The function passed to slurm_apply can only receive atomic parameters stored within a data frame. Suppose we want instead to apply a function func to a list of complex R objects, obj_list. In that case we can use the function slurm_map, which is similar in syntax to lapply from base R and map from the purrr package. Its first argument is a list which can contain objects of any type, and its second argument is a function that acts on a single element of the list.

sjob <- slurm_map(obj_list,
                  func,
                  nodes = 2, cpus_per_node = 2)

The output generated by slurm_map is structured the same way as slurm_apply. The procedures for checking the job status, extracting the results of the job, and cleaning up job files are also the same as described above.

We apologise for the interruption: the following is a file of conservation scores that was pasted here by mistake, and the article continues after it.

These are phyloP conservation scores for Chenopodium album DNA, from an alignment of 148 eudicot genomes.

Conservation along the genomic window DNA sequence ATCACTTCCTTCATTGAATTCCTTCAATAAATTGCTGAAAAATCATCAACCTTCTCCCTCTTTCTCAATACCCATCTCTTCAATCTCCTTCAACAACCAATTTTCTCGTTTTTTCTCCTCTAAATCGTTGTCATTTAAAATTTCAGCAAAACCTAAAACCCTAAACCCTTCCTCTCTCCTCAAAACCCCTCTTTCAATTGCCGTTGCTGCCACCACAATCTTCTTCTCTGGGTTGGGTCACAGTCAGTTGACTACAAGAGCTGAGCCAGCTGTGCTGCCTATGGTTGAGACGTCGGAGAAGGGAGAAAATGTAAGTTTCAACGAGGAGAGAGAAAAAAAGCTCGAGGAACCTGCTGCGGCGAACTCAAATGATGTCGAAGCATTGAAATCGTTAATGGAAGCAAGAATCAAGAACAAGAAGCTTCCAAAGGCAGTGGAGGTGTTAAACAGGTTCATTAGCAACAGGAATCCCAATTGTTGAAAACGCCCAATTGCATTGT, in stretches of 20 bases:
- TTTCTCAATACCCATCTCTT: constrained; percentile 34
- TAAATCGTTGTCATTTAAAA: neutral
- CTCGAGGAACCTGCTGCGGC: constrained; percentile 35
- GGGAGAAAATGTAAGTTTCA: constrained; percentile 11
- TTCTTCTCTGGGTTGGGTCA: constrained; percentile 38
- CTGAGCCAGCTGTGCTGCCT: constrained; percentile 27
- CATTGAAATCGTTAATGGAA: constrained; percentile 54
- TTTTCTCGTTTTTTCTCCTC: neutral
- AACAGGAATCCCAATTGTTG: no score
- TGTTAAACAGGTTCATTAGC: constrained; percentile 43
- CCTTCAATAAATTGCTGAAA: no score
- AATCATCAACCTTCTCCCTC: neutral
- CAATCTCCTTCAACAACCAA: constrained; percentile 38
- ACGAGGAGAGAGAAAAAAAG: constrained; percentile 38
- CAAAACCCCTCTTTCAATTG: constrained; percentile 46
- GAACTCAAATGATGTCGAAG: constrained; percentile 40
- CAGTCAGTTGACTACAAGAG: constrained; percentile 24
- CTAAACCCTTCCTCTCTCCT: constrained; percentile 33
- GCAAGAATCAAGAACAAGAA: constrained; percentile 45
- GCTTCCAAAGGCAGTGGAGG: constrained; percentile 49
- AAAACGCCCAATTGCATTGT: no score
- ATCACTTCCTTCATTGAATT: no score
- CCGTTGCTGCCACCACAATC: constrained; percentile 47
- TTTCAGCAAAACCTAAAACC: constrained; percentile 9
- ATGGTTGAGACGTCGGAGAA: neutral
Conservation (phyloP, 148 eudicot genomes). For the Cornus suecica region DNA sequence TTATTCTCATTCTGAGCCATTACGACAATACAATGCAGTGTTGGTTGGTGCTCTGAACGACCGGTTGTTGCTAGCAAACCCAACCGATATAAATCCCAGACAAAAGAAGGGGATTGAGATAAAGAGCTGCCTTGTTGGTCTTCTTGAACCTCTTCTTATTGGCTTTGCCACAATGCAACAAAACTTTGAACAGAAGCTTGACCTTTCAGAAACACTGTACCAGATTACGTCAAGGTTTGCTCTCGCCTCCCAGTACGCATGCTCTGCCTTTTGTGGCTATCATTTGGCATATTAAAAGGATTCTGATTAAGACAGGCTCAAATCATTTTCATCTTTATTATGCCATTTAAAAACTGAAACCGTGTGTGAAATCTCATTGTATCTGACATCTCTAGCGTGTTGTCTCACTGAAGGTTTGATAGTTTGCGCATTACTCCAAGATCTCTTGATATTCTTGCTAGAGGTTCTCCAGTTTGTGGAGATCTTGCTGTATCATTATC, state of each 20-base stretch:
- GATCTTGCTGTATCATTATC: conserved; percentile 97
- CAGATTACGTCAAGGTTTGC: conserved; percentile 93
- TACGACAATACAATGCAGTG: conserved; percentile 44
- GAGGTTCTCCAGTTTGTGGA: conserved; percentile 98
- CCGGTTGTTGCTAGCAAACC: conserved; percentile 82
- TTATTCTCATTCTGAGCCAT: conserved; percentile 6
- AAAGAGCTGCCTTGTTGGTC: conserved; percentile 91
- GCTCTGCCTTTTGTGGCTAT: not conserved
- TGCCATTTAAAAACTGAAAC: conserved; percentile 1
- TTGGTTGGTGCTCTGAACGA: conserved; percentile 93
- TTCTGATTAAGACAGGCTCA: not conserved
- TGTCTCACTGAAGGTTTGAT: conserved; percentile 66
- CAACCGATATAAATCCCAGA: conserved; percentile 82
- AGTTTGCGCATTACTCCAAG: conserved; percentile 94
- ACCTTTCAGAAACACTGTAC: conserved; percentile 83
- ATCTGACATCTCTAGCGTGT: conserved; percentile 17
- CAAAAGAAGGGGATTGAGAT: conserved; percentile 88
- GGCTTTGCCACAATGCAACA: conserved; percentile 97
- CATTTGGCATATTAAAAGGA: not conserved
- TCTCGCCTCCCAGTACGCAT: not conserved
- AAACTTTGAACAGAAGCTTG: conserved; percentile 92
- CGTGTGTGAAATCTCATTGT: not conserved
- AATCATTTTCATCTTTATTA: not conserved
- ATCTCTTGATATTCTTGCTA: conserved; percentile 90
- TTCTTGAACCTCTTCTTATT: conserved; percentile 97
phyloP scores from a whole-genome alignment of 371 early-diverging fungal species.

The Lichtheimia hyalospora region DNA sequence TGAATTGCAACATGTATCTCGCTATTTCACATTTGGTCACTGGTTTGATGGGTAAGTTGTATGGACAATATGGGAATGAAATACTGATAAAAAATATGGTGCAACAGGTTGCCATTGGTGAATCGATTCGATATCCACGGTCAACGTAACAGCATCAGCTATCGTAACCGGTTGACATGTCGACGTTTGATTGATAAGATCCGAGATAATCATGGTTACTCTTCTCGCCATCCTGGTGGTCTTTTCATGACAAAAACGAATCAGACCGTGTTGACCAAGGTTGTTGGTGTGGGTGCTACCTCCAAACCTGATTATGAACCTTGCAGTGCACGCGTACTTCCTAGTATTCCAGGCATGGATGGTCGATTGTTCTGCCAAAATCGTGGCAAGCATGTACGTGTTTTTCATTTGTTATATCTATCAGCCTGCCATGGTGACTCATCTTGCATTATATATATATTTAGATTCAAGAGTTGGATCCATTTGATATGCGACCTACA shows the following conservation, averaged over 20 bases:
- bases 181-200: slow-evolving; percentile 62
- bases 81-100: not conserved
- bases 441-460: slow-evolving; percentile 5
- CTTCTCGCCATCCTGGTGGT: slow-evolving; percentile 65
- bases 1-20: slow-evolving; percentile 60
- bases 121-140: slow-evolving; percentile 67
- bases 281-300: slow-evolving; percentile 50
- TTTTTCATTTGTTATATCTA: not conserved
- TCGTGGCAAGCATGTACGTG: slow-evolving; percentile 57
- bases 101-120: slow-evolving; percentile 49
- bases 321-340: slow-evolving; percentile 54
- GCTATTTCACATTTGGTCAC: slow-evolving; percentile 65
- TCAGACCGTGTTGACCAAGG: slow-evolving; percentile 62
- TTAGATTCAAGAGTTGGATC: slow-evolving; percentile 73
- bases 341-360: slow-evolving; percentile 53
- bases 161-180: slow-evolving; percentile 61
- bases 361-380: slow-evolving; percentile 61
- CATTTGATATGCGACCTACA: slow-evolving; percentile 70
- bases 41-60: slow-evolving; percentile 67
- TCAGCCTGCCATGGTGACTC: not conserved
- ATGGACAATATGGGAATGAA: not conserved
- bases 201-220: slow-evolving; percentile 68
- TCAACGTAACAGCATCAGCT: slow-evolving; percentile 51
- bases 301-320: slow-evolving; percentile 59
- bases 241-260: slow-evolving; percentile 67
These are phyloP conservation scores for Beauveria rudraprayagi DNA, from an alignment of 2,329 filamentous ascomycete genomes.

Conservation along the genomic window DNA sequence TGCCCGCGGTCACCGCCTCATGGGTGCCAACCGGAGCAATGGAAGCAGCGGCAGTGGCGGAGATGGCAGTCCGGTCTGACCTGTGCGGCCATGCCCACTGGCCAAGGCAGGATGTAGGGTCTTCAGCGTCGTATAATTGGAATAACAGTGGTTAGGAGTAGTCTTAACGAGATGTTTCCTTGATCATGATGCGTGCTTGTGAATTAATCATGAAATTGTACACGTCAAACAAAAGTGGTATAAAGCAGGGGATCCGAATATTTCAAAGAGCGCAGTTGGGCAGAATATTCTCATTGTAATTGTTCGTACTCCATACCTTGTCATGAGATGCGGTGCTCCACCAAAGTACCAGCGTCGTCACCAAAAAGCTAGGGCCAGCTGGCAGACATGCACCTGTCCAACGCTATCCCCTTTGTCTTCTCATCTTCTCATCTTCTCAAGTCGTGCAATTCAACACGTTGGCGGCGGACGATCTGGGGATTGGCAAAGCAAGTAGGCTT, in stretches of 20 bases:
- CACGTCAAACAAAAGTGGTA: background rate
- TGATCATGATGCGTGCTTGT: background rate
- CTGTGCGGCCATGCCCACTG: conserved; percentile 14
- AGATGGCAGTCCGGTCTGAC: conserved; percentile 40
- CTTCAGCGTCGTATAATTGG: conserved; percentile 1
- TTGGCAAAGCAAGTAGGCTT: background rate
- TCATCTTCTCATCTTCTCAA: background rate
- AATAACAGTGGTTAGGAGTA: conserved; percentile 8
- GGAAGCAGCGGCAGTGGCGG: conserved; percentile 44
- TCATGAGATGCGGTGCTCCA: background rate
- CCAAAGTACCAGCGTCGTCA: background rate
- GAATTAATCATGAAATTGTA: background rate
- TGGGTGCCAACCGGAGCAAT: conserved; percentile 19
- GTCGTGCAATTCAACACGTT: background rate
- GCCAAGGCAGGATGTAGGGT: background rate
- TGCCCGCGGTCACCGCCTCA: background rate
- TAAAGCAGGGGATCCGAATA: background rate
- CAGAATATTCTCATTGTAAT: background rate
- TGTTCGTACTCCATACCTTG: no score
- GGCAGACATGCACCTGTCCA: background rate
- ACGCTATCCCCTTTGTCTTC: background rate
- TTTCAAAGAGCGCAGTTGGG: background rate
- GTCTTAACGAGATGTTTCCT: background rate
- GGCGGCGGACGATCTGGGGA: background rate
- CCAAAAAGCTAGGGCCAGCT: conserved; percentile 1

Adding auxiliary data and functions

Each of the tasks started by slurm_apply and slurm_map begin by default in an “empty” R environment containing only the function to be evaluated and its parameters. If we want to pass additional arguments to the function that do not vary with each task, we can simply add them as additional arguments to slurm_apply or slurm_map, like in this example, where we want to take the logarithm of many integers but always use log(x, base = 2).

sjob <- slurm_apply(log,
                    data.frame(x = 1:10000),
                    base = 2,
                    nodes = 2, cpus_per_node = 2)

To pass additional objects to the jobs that aren’t explicitly included as arguments to the function passed to slurm_apply or slurm_map, we can use the argument global_objects. For example we might want to use an inline function that calls two other previously defined functions.